Number 380                                                                    
 MS. BRINK continued she believes there are already laws in Alaska             
 which could be utilized for punishing a person who deliberately               
 and recklessly infect other people; for example, assault in the               
 first degree if there was an intention to inflict injury, which               
 would include intentionally transmitting the virus.  Recklessly               
 engaging in a harmful behavior is also punishable as assault in               
 the second degree and carries a jail sentence of up to ten years.             
 Given these concerns, she urged this bill not be passed from                  
 Number 407                                                                    
 CHAIR JAMES said she "thought we were quite sure what behavior                
 spreads HIV," contrary to Ms. Brink's statement.  She also                    
 wondered if assault included rape, and whether there had ever                 
 been a penalty in the past for people failing to submit to                    
 quarantines for such things as smallpox.                                      
 MS. BRINK replied she was unaware of any penalty for refusal to               
 obey or stay in quarantine status.  The assault charges she was               
 speaking of were separate from rape charges; Alaska's assault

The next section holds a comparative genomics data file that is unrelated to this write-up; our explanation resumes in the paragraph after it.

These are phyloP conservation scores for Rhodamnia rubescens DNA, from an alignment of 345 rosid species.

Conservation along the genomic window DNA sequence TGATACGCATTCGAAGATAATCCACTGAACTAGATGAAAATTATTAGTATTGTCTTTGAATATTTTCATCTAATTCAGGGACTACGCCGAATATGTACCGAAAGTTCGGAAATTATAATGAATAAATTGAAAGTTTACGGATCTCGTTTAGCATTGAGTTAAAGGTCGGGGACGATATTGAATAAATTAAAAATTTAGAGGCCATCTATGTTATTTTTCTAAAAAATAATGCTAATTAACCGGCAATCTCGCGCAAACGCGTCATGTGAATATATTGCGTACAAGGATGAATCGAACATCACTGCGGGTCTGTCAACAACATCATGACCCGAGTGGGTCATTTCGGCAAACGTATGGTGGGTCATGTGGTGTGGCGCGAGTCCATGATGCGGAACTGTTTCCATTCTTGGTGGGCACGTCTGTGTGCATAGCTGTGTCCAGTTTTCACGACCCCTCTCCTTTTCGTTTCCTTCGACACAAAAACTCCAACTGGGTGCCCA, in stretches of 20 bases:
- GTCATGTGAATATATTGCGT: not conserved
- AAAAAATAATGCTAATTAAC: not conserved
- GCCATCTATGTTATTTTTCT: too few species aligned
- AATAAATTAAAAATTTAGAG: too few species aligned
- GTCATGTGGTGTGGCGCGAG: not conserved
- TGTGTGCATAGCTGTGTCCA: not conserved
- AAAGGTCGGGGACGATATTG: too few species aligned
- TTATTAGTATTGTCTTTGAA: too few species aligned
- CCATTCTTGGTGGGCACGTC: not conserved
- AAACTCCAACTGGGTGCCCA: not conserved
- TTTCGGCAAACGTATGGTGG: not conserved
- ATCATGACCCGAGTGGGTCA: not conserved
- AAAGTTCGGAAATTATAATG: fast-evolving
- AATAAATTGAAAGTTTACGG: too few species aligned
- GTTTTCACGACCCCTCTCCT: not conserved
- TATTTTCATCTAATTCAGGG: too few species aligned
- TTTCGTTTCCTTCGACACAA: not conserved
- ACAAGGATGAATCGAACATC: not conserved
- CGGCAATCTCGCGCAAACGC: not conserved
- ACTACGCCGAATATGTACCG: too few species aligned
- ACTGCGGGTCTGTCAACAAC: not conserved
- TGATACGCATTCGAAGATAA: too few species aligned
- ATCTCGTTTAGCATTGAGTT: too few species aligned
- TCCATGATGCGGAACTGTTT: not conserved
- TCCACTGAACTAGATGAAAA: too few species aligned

charges are written so broadly, they in fact could cover                      
 consentual activity if that activity recklessly endangered                    
 another person.  If a person engaged in brutal behavior which                 
 could result in HIV transmission, that would be an additional                 
 charge.  Reckless behavior occurs when a person is aware that his             
 or her behavior could injure another person and does it anyway.               
 Number 454                                                                    
 MS. BRINK continued she did not see a definition of "intimate                 
 sexual contact" in the bill, though a companion senate bill does              
 have the definition.  In fact, there is still a lot of discussion             
 among health care professionals as to exactly how the HIV virus               
 can be transmitted, via which bodily fluids and via what bodily               
 contact.  Medical science is not clear on this; there is even a               
 strong school of thought which doubts whether HIV causes AIDS at              
 Number 465                                                                    
 CHAIR JAMES stated HB 59 will be put onto next Tuesday's                      
 calendar.  She adjourned the meeting at 10:05 a.m.                            

Document Name Date/Time Subjects